I’m not saying I completely stop focusing on them, when an idea hits me, I pull out my phone, tell the Google device thing to take some notes, and save it for a later post. Some ideas make it, some don’t, but that’s not what I wanted to tell you about this fine day.

See, I have been busy with some other goals that have taken up much focus and time, some personal, some professional, but goals are goals nonetheless…

So when I start in on something I work on it, almost to a fault sometimes, with everything I have. This is something I need to work on as well as sometimes I don’t leave any in the reserve tank as my girlfriend constantly points out to me.

However, I’ve figured out in my short time as an adult that if I’m going to do something I need to do it all the way and not let anything derail me, if I get sidetracked I know the project won’t get finished.

I have not been doing much competing these days since I broke my face(literally) at the last TaeKwonDo tournament I attended before my knee gave out and had to stop the match(I literally couldn’t stand up… stupid arthritis). But one thing has been in my sights – the Tactical Strength Challenge put on by none other than StrongFirst(the finest group of professional kettlebell peeps I know) and I’m determined to get over 100 snatches this time in addition to not pulling any abdominal muscles on my deadlift. I could care less about the pull-ups, I just want to break 100 snatches.

Why?

I know if I focus on my deadlift for a while, I can do over 400 no problem(maybe October) and too many pull-ups hurt my poor achy elbows, and I way exceeded what I thought I could do last time around anyway… but the snatches are the bane of my existence.

I want to get to the point where I can do 100 snatches with a 24kg bell any day of the week without having to train for months on end to do so.

As you might remember, I didn’t pass my snatch test at my Level 1 certification, and had to re-test(I chose the TSC to do this) not too long after, and this too barely happened. I literally did my last snatch with 1 second left, probably one of the hardest things I’ve done in my life.

If I can make that seem easy, I KNOW I’ve gotten stronger as a whole person.

This takes lots of recovery, time to train, and, oh yeah… more time to recover.

In addition to this, part of my training has had to be skipped because about 2(ish) weeks ago whilst squatting, I got into the bottom position and couldn’t get up, my knee was starting to give out. So, I’ve had to modify my squat day to an accessory deadlift day, meaning, more time for recovery…. yay…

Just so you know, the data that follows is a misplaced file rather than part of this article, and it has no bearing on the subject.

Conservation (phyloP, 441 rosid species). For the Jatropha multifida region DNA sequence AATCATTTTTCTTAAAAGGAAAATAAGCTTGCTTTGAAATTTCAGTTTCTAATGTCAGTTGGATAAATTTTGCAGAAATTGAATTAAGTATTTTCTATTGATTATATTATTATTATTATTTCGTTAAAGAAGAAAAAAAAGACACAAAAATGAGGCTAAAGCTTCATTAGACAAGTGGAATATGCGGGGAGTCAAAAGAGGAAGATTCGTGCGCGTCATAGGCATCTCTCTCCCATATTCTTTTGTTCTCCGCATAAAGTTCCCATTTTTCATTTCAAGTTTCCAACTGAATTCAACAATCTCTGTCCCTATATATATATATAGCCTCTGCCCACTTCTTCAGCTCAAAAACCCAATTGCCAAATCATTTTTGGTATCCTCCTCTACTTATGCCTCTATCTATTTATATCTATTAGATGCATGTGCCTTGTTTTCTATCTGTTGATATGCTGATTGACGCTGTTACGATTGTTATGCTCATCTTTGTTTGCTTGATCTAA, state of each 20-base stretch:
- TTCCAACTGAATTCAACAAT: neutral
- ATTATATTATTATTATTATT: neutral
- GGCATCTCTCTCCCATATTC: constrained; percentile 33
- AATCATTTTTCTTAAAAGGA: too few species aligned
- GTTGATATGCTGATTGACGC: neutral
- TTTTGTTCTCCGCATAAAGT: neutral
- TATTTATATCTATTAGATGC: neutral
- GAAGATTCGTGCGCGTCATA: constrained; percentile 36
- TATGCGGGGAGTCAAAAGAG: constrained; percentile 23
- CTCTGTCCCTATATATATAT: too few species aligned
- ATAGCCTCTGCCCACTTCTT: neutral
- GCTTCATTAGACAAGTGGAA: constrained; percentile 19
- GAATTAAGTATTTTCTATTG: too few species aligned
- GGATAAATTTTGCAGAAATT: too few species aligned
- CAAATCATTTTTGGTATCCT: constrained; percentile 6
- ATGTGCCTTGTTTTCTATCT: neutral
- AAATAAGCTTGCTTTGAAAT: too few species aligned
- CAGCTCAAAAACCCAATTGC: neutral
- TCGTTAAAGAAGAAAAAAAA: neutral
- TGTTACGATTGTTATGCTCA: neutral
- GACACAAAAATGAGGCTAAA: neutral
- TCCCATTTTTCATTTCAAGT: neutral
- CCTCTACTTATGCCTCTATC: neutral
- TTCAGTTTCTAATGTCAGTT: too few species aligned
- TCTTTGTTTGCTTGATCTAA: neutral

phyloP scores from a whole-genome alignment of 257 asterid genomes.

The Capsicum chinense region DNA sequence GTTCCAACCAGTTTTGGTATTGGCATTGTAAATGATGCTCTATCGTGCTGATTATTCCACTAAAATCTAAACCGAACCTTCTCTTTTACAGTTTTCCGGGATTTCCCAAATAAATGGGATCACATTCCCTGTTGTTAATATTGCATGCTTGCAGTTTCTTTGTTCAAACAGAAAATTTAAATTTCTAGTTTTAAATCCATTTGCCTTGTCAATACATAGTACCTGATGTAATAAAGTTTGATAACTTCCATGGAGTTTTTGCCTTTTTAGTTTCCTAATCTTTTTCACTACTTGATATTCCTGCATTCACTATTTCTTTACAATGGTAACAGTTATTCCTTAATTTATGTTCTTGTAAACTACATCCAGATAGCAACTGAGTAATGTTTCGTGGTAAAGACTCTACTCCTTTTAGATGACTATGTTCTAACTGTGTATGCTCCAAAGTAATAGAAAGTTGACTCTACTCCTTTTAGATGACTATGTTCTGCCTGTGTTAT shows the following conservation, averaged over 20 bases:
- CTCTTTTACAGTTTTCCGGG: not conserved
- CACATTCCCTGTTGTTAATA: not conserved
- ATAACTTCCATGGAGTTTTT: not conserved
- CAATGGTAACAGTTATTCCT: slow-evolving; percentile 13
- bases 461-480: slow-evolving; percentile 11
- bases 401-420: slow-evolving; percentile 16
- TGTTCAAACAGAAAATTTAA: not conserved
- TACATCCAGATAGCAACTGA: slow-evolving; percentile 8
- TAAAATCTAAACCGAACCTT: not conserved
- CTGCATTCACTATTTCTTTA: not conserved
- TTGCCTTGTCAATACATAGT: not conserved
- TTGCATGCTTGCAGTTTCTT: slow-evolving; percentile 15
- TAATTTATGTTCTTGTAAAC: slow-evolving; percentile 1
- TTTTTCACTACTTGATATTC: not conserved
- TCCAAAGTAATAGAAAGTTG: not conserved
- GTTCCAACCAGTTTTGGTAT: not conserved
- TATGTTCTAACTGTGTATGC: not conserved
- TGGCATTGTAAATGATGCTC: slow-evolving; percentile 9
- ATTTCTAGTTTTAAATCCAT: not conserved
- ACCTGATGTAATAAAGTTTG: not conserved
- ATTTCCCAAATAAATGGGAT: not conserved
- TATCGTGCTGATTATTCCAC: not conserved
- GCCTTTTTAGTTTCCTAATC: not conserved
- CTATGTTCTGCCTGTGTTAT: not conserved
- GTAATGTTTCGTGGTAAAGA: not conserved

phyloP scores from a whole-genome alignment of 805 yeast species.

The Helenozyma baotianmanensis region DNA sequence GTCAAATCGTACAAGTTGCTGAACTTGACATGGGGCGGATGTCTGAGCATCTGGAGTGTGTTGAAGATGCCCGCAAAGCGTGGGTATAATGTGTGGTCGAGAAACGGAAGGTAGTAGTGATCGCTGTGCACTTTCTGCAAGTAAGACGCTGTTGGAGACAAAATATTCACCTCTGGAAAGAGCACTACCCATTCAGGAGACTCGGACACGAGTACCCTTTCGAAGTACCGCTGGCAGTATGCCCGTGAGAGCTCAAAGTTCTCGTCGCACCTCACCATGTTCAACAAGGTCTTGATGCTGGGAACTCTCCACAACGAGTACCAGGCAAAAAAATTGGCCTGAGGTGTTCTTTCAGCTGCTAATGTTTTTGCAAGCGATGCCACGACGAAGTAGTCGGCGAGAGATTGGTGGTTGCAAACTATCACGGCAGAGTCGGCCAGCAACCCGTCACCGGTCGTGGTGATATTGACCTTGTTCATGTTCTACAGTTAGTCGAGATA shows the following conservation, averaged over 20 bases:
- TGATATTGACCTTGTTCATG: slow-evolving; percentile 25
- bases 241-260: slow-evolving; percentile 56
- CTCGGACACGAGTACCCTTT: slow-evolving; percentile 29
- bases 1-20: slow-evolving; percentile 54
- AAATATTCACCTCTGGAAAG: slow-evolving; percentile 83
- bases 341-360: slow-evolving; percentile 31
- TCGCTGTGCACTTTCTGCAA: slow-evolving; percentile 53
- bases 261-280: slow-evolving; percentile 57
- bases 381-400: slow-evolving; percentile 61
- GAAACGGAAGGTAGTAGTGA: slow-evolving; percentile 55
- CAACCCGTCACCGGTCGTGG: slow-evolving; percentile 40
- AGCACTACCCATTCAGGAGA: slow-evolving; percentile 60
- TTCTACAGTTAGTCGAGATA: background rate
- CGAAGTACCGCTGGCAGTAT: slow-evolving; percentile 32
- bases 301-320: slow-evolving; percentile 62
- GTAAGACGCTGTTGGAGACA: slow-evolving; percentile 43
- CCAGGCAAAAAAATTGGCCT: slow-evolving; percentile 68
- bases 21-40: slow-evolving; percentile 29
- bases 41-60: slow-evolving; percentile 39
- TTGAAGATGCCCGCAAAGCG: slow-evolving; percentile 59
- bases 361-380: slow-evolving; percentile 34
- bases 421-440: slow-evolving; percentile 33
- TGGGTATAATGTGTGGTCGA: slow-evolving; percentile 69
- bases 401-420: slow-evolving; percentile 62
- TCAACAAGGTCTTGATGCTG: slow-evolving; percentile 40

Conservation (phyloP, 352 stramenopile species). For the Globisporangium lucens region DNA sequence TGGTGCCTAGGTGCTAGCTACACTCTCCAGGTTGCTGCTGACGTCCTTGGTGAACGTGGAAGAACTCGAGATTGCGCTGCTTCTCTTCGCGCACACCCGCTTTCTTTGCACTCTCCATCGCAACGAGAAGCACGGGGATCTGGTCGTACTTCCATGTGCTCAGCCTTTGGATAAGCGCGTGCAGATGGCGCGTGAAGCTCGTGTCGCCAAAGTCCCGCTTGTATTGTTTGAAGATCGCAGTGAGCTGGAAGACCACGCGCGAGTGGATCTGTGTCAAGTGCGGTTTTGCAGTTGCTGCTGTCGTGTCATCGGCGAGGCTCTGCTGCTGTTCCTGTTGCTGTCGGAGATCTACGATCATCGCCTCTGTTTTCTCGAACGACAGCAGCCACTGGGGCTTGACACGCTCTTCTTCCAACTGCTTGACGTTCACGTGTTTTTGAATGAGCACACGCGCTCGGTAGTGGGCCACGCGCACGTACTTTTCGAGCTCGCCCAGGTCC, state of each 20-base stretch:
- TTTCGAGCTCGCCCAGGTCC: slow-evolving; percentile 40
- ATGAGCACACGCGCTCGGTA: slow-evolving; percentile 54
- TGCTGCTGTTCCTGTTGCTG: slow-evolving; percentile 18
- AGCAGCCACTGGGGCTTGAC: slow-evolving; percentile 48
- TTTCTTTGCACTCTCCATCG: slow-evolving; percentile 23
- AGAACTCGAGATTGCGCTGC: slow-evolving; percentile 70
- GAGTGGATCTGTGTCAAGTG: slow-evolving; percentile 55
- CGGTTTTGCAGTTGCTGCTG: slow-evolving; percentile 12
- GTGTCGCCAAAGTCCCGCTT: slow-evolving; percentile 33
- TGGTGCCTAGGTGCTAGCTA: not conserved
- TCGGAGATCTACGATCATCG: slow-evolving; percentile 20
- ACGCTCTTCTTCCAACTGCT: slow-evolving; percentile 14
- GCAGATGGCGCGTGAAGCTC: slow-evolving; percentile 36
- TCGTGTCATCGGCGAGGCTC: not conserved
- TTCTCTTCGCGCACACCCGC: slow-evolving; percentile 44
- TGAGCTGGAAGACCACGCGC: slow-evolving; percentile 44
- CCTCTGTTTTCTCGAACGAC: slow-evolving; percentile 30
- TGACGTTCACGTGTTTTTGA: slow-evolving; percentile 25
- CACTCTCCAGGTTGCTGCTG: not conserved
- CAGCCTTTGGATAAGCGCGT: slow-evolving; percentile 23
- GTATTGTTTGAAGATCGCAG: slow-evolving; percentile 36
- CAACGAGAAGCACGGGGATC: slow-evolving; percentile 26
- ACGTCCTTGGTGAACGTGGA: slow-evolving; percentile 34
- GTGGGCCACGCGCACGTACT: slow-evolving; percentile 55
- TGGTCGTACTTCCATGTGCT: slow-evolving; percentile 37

Anyway, this in addition to some other personal things that I don’t want to mention here, and the fact that my girlfriend and I have been working like fiends to get a house down the street from us, I’ve not had a lot of time.

The point to all of this is that sometimes life gets crazy, some of it is self-inflicted(TSC training/house/etc…) and sometimes “stuff” just happens that makes the day seem overwhelming.

Priorities come into play here, and I’ve decided to choose just a few things that I really need to focus on and get them done right so I have my ducks in a row for other things that are coming down the pipeline.

When trying to find balance in your life, this is no easy task, you really have to take a step back and look at what you really need to get done, put your time into that, and let the other “important” stuff wait for another day, after all, if it was really that important you would have made it your top 3 anyway.

A little quick piece of advice before I finish this very rambley post, check out Dan John’s ideas on this idea of qualifying your situation by using the traffic light as a gauge for where you are in life. He uses the areas of Work, Rest Play, Pray and I think it seems like a good structure for gauging where you are in life… I decided to do more rest recently since I don’t like teaching classes feeling like a zombie, and my students don’t enjoy this either(yay for naps!).

At minimum, try not to feel like you need to get everything done yesterday… if you feel like you’re running a marathon at a full out sprint pace… well… you might just be overdoing it.

Stay Strong My Friends.

~Justin

Do It Anyway, Feel Like It or Not

Do It Anyway, Feel Like It or Not

This goes against what most of us naturally do…

Showing up and doing work even if we are; Tired, Emotional, Have a Headache, Sick(a sneeze or cough kind of sick, not death stuck on the couch sick…)

Let me be clear about this, I am not talking about going into an “all out” battle against you and the clock or one upping your old Personal Best, don’t even push yourself, just do the work you had planned and go home. I’m also not talking about training with a serious injury… still train smart, the idea is get the work done.

Punch The Clock.

The benefits of this are (at least) twofold.

1. You Improve Your Discipline & Resilience
2. You Don’t Fall Behind On Your Goals